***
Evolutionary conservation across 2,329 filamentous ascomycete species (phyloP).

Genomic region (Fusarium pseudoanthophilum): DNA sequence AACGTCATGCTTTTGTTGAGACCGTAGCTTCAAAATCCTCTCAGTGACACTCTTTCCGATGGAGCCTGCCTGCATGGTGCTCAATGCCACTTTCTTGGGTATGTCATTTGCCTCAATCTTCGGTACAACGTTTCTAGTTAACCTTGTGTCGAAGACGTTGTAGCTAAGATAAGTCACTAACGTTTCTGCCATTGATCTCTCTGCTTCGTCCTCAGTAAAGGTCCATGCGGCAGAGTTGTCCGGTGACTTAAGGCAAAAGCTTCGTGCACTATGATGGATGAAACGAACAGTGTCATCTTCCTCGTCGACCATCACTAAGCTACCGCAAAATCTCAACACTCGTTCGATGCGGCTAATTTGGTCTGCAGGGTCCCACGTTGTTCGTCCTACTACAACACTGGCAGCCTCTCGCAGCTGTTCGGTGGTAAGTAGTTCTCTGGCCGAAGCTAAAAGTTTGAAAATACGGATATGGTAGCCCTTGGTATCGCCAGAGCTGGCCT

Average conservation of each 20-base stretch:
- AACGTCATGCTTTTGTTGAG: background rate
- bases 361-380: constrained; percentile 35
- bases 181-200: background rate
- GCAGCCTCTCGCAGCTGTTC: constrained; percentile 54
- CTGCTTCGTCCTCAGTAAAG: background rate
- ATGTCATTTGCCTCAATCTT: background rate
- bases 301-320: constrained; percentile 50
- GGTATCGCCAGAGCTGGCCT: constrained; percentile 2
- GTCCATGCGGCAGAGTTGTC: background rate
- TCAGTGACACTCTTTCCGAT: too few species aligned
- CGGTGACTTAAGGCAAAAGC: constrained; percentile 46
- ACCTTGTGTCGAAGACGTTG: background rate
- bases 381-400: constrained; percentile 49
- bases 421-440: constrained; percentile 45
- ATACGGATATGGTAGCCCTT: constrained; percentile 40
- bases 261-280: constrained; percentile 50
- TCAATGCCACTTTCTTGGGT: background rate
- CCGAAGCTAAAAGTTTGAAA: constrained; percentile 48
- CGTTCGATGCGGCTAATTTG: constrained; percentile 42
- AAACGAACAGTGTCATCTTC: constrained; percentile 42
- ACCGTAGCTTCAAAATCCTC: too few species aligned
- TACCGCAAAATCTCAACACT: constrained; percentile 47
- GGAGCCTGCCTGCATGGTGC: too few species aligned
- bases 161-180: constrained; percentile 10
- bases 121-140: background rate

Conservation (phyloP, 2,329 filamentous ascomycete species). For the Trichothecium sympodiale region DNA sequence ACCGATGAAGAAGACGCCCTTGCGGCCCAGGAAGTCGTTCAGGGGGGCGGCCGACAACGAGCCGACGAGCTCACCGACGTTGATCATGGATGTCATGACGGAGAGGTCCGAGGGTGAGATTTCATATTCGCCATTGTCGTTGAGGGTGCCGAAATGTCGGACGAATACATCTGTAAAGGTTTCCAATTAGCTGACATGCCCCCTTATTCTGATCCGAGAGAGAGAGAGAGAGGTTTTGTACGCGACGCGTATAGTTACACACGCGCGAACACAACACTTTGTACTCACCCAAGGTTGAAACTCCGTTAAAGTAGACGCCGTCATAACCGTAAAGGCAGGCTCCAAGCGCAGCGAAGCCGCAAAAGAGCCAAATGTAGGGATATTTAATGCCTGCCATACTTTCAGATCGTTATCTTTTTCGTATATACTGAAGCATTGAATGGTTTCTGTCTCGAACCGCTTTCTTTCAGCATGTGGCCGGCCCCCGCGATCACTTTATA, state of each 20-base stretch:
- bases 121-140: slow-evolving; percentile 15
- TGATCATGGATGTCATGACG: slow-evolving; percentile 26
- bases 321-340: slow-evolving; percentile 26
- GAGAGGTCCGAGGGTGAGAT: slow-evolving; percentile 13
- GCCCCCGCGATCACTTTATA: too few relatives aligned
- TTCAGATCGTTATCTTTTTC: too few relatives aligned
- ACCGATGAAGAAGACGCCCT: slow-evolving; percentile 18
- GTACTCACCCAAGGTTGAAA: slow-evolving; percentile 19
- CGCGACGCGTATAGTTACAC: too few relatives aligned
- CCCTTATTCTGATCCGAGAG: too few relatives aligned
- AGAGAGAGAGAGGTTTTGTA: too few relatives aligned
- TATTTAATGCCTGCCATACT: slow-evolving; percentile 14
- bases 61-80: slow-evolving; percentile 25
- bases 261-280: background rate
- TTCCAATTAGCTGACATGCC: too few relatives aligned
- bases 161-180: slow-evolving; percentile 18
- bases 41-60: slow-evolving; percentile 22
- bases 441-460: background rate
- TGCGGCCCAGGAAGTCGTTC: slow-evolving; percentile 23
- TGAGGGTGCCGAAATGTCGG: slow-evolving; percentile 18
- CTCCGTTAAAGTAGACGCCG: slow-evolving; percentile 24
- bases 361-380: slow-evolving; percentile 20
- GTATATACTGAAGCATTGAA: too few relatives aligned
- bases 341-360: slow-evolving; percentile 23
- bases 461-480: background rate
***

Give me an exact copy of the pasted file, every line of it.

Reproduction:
Evolutionary conservation across 2,329 filamentous ascomycete species (phyloP).

Genomic region (Fusarium pseudoanthophilum): DNA sequence AACGTCATGCTTTTGTTGAGACCGTAGCTTCAAAATCCTCTCAGTGACACTCTTTCCGATGGAGCCTGCCTGCATGGTGCTCAATGCCACTTTCTTGGGTATGTCATTTGCCTCAATCTTCGGTACAACGTTTCTAGTTAACCTTGTGTCGAAGACGTTGTAGCTAAGATAAGTCACTAACGTTTCTGCCATTGATCTCTCTGCTTCGTCCTCAGTAAAGGTCCATGCGGCAGAGTTGTCCGGTGACTTAAGGCAAAAGCTTCGTGCACTATGATGGATGAAACGAACAGTGTCATCTTCCTCGTCGACCATCACTAAGCTACCGCAAAATCTCAACACTCGTTCGATGCGGCTAATTTGGTCTGCAGGGTCCCACGTTGTTCGTCCTACTACAACACTGGCAGCCTCTCGCAGCTGTTCGGTGGTAAGTAGTTCTCTGGCCGAAGCTAAAAGTTTGAAAATACGGATATGGTAGCCCTTGGTATCGCCAGAGCTGGCCT

Average conservation of each 20-base stretch:
- AACGTCATGCTTTTGTTGAG: background rate
- bases 361-380: constrained; percentile 35
- bases 181-200: background rate
- GCAGCCTCTCGCAGCTGTTC: constrained; percentile 54
- CTGCTTCGTCCTCAGTAAAG: background rate
- ATGTCATTTGCCTCAATCTT: background rate
- bases 301-320: constrained; percentile 50
- GGTATCGCCAGAGCTGGCCT: constrained; percentile 2
- GTCCATGCGGCAGAGTTGTC: background rate
- TCAGTGACACTCTTTCCGAT: too few species aligned
- CGGTGACTTAAGGCAAAAGC: constrained; percentile 46
- ACCTTGTGTCGAAGACGTTG: background rate
- bases 381-400: constrained; percentile 49
- bases 421-440: constrained; percentile 45
- ATACGGATATGGTAGCCCTT: constrained; percentile 40
- bases 261-280: constrained; percentile 50
- TCAATGCCACTTTCTTGGGT: background rate
- CCGAAGCTAAAAGTTTGAAA: constrained; percentile 48
- CGTTCGATGCGGCTAATTTG: constrained; percentile 42
- AAACGAACAGTGTCATCTTC: constrained; percentile 42
- ACCGTAGCTTCAAAATCCTC: too few species aligned
- TACCGCAAAATCTCAACACT: constrained; percentile 47
- GGAGCCTGCCTGCATGGTGC: too few species aligned
- bases 161-180: constrained; percentile 10
- bases 121-140: background rate

Conservation (phyloP, 2,329 filamentous ascomycete species). For the Trichothecium sympodiale region DNA sequence ACCGATGAAGAAGACGCCCTTGCGGCCCAGGAAGTCGTTCAGGGGGGCGGCCGACAACGAGCCGACGAGCTCACCGACGTTGATCATGGATGTCATGACGGAGAGGTCCGAGGGTGAGATTTCATATTCGCCATTGTCGTTGAGGGTGCCGAAATGTCGGACGAATACATCTGTAAAGGTTTCCAATTAGCTGACATGCCCCCTTATTCTGATCCGAGAGAGAGAGAGAGAGGTTTTGTACGCGACGCGTATAGTTACACACGCGCGAACACAACACTTTGTACTCACCCAAGGTTGAAACTCCGTTAAAGTAGACGCCGTCATAACCGTAAAGGCAGGCTCCAAGCGCAGCGAAGCCGCAAAAGAGCCAAATGTAGGGATATTTAATGCCTGCCATACTTTCAGATCGTTATCTTTTTCGTATATACTGAAGCATTGAATGGTTTCTGTCTCGAACCGCTTTCTTTCAGCATGTGGCCGGCCCCCGCGATCACTTTATA, state of each 20-base stretch:
- bases 121-140: slow-evolving; percentile 15
- TGATCATGGATGTCATGACG: slow-evolving; percentile 26
- bases 321-340: slow-evolving; percentile 26
- GAGAGGTCCGAGGGTGAGAT: slow-evolving; percentile 13
- GCCCCCGCGATCACTTTATA: too few relatives aligned
- TTCAGATCGTTATCTTTTTC: too few relatives aligned
- ACCGATGAAGAAGACGCCCT: slow-evolving; percentile 18
- GTACTCACCCAAGGTTGAAA: slow-evolving; percentile 19
- CGCGACGCGTATAGTTACAC: too few relatives aligned
- CCCTTATTCTGATCCGAGAG: too few relatives aligned
- AGAGAGAGAGAGGTTTTGTA: too few relatives aligned
- TATTTAATGCCTGCCATACT: slow-evolving; percentile 14
- bases 61-80: slow-evolving; percentile 25
- bases 261-280: background rate
- TTCCAATTAGCTGACATGCC: too few relatives aligned
- bases 161-180: slow-evolving; percentile 18
- bases 41-60: slow-evolving; percentile 22
- bases 441-460: background rate
- TGCGGCCCAGGAAGTCGTTC: slow-evolving; percentile 23
- TGAGGGTGCCGAAATGTCGG: slow-evolving; percentile 18
- CTCCGTTAAAGTAGACGCCG: slow-evolving; percentile 24
- bases 361-380: slow-evolving; percentile 20
- GTATATACTGAAGCATTGAA: too few relatives aligned
- bases 341-360: slow-evolving; percentile 23
- bases 461-480: background rate